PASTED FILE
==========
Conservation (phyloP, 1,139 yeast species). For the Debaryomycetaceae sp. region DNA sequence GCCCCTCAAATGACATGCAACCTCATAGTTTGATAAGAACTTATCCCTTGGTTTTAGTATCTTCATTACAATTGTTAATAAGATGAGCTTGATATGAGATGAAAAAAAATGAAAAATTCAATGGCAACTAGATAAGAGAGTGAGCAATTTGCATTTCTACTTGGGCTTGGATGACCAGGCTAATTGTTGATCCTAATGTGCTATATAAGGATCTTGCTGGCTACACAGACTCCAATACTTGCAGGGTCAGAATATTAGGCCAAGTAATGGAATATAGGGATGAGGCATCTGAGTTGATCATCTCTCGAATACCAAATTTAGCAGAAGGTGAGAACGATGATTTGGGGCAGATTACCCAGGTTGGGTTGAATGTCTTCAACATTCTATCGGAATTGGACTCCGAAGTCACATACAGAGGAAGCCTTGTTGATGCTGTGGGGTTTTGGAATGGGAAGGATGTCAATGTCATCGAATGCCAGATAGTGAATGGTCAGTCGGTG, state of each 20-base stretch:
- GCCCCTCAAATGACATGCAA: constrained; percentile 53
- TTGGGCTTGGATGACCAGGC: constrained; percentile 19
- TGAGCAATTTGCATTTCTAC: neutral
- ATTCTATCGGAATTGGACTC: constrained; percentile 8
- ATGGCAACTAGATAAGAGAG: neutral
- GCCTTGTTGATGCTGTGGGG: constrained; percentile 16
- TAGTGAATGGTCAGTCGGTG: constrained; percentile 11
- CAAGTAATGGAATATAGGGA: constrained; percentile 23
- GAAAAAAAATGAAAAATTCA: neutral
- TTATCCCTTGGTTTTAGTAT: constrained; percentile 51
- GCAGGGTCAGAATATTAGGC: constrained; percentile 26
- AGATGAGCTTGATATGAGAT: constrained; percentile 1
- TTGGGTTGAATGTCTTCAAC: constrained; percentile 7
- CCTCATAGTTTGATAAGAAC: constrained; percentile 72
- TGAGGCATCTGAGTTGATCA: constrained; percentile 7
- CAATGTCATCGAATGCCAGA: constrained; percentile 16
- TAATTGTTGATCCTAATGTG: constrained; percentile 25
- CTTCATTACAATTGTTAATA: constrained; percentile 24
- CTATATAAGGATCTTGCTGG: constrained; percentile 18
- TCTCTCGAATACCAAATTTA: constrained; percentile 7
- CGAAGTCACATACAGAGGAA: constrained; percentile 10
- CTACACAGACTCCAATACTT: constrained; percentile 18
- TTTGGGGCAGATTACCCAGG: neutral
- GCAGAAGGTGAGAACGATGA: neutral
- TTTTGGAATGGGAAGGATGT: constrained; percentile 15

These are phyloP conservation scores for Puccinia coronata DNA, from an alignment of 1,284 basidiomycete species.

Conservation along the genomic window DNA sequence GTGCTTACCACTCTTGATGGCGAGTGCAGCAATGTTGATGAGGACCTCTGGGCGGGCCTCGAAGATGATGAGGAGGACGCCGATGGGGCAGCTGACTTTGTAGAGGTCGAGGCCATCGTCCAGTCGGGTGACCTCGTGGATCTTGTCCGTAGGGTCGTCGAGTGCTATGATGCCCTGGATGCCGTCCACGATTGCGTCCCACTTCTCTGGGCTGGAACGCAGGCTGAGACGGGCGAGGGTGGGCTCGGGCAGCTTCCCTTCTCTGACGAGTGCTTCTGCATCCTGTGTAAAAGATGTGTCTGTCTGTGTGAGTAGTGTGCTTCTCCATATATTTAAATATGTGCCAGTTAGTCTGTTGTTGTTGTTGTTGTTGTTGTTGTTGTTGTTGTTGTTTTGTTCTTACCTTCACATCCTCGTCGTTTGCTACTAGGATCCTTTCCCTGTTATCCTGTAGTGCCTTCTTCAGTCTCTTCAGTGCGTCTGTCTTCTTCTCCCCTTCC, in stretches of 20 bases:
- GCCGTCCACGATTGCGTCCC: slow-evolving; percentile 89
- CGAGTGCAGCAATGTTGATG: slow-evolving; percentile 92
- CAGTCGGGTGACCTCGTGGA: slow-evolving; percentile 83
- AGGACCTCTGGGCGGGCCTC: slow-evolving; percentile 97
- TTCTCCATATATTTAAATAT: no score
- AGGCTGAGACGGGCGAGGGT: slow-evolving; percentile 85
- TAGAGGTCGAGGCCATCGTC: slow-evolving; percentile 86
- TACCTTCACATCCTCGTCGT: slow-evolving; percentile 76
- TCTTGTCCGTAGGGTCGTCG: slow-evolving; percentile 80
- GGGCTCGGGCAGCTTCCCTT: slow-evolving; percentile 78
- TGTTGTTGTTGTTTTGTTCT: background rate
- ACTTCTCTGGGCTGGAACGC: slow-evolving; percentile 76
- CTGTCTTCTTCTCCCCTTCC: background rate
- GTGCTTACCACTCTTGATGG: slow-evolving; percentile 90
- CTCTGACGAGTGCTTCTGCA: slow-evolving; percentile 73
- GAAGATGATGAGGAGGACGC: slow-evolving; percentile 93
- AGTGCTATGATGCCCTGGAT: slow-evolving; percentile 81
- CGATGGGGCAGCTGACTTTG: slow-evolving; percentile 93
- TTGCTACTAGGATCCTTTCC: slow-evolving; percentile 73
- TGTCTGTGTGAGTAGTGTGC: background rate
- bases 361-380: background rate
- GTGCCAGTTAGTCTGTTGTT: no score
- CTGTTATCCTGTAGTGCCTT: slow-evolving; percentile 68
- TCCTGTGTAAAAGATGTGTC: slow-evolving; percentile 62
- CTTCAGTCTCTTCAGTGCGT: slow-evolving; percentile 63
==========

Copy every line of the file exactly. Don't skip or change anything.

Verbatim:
Conservation (phyloP, 1,139 yeast species). For the Debaryomycetaceae sp. region DNA sequence GCCCCTCAAATGACATGCAACCTCATAGTTTGATAAGAACTTATCCCTTGGTTTTAGTATCTTCATTACAATTGTTAATAAGATGAGCTTGATATGAGATGAAAAAAAATGAAAAATTCAATGGCAACTAGATAAGAGAGTGAGCAATTTGCATTTCTACTTGGGCTTGGATGACCAGGCTAATTGTTGATCCTAATGTGCTATATAAGGATCTTGCTGGCTACACAGACTCCAATACTTGCAGGGTCAGAATATTAGGCCAAGTAATGGAATATAGGGATGAGGCATCTGAGTTGATCATCTCTCGAATACCAAATTTAGCAGAAGGTGAGAACGATGATTTGGGGCAGATTACCCAGGTTGGGTTGAATGTCTTCAACATTCTATCGGAATTGGACTCCGAAGTCACATACAGAGGAAGCCTTGTTGATGCTGTGGGGTTTTGGAATGGGAAGGATGTCAATGTCATCGAATGCCAGATAGTGAATGGTCAGTCGGTG, state of each 20-base stretch:
- GCCCCTCAAATGACATGCAA: constrained; percentile 53
- TTGGGCTTGGATGACCAGGC: constrained; percentile 19
- TGAGCAATTTGCATTTCTAC: neutral
- ATTCTATCGGAATTGGACTC: constrained; percentile 8
- ATGGCAACTAGATAAGAGAG: neutral
- GCCTTGTTGATGCTGTGGGG: constrained; percentile 16
- TAGTGAATGGTCAGTCGGTG: constrained; percentile 11
- CAAGTAATGGAATATAGGGA: constrained; percentile 23
- GAAAAAAAATGAAAAATTCA: neutral
- TTATCCCTTGGTTTTAGTAT: constrained; percentile 51
- GCAGGGTCAGAATATTAGGC: constrained; percentile 26
- AGATGAGCTTGATATGAGAT: constrained; percentile 1
- TTGGGTTGAATGTCTTCAAC: constrained; percentile 7
- CCTCATAGTTTGATAAGAAC: constrained; percentile 72
- TGAGGCATCTGAGTTGATCA: constrained; percentile 7
- CAATGTCATCGAATGCCAGA: constrained; percentile 16
- TAATTGTTGATCCTAATGTG: constrained; percentile 25
- CTTCATTACAATTGTTAATA: constrained; percentile 24
- CTATATAAGGATCTTGCTGG: constrained; percentile 18
- TCTCTCGAATACCAAATTTA: constrained; percentile 7
- CGAAGTCACATACAGAGGAA: constrained; percentile 10
- CTACACAGACTCCAATACTT: constrained; percentile 18
- TTTGGGGCAGATTACCCAGG: neutral
- GCAGAAGGTGAGAACGATGA: neutral
- TTTTGGAATGGGAAGGATGT: constrained; percentile 15

These are phyloP conservation scores for Puccinia coronata DNA, from an alignment of 1,284 basidiomycete species.

Conservation along the genomic window DNA sequence GTGCTTACCACTCTTGATGGCGAGTGCAGCAATGTTGATGAGGACCTCTGGGCGGGCCTCGAAGATGATGAGGAGGACGCCGATGGGGCAGCTGACTTTGTAGAGGTCGAGGCCATCGTCCAGTCGGGTGACCTCGTGGATCTTGTCCGTAGGGTCGTCGAGTGCTATGATGCCCTGGATGCCGTCCACGATTGCGTCCCACTTCTCTGGGCTGGAACGCAGGCTGAGACGGGCGAGGGTGGGCTCGGGCAGCTTCCCTTCTCTGACGAGTGCTTCTGCATCCTGTGTAAAAGATGTGTCTGTCTGTGTGAGTAGTGTGCTTCTCCATATATTTAAATATGTGCCAGTTAGTCTGTTGTTGTTGTTGTTGTTGTTGTTGTTGTTGTTGTTGTTTTGTTCTTACCTTCACATCCTCGTCGTTTGCTACTAGGATCCTTTCCCTGTTATCCTGTAGTGCCTTCTTCAGTCTCTTCAGTGCGTCTGTCTTCTTCTCCCCTTCC, in stretches of 20 bases:
- GCCGTCCACGATTGCGTCCC: slow-evolving; percentile 89
- CGAGTGCAGCAATGTTGATG: slow-evolving; percentile 92
- CAGTCGGGTGACCTCGTGGA: slow-evolving; percentile 83
- AGGACCTCTGGGCGGGCCTC: slow-evolving; percentile 97
- TTCTCCATATATTTAAATAT: no score
- AGGCTGAGACGGGCGAGGGT: slow-evolving; percentile 85
- TAGAGGTCGAGGCCATCGTC: slow-evolving; percentile 86
- TACCTTCACATCCTCGTCGT: slow-evolving; percentile 76
- TCTTGTCCGTAGGGTCGTCG: slow-evolving; percentile 80
- GGGCTCGGGCAGCTTCCCTT: slow-evolving; percentile 78
- TGTTGTTGTTGTTTTGTTCT: background rate
- ACTTCTCTGGGCTGGAACGC: slow-evolving; percentile 76
- CTGTCTTCTTCTCCCCTTCC: background rate
- GTGCTTACCACTCTTGATGG: slow-evolving; percentile 90
- CTCTGACGAGTGCTTCTGCA: slow-evolving; percentile 73
- GAAGATGATGAGGAGGACGC: slow-evolving; percentile 93
- AGTGCTATGATGCCCTGGAT: slow-evolving; percentile 81
- CGATGGGGCAGCTGACTTTG: slow-evolving; percentile 93
- TTGCTACTAGGATCCTTTCC: slow-evolving; percentile 73
- TGTCTGTGTGAGTAGTGTGC: background rate
- bases 361-380: background rate
- GTGCCAGTTAGTCTGTTGTT: no score
- CTGTTATCCTGTAGTGCCTT: slow-evolving; percentile 68
- TCCTGTGTAAAAGATGTGTC: slow-evolving; percentile 62
- CTTCAGTCTCTTCAGTGCGT: slow-evolving; percentile 63